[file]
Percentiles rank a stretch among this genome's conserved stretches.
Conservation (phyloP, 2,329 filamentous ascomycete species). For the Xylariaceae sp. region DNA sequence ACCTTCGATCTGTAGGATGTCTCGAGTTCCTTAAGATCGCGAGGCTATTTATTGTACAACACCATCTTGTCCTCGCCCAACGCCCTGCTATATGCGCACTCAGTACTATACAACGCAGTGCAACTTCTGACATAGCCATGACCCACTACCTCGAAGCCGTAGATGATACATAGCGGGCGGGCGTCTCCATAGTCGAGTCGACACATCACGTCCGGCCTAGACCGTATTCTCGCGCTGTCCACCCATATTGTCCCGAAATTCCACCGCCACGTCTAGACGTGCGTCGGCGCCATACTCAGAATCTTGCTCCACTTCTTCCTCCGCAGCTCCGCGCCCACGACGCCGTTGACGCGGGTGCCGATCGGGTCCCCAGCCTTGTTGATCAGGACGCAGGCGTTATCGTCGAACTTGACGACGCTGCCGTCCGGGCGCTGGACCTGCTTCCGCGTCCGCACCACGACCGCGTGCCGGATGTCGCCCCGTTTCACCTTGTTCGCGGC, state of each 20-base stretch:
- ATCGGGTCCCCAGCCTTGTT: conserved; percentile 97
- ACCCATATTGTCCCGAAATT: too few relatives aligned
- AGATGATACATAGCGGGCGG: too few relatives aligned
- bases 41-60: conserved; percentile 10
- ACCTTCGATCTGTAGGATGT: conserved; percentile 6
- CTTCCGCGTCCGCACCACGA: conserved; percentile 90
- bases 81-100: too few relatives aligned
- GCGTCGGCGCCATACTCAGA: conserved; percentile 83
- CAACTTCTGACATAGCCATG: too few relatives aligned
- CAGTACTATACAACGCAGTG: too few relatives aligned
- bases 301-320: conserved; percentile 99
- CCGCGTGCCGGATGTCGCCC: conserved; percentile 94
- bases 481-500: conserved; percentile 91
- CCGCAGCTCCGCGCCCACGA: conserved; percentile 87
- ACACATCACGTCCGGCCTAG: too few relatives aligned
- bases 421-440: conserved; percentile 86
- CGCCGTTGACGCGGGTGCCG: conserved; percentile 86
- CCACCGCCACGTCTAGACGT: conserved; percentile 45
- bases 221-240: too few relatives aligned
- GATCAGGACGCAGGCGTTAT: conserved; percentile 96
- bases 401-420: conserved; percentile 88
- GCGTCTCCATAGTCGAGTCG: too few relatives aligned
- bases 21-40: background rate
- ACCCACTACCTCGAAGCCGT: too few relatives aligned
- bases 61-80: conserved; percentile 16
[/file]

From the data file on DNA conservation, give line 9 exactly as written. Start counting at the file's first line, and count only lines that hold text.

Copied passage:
- bases 81-100: too few relatives aligned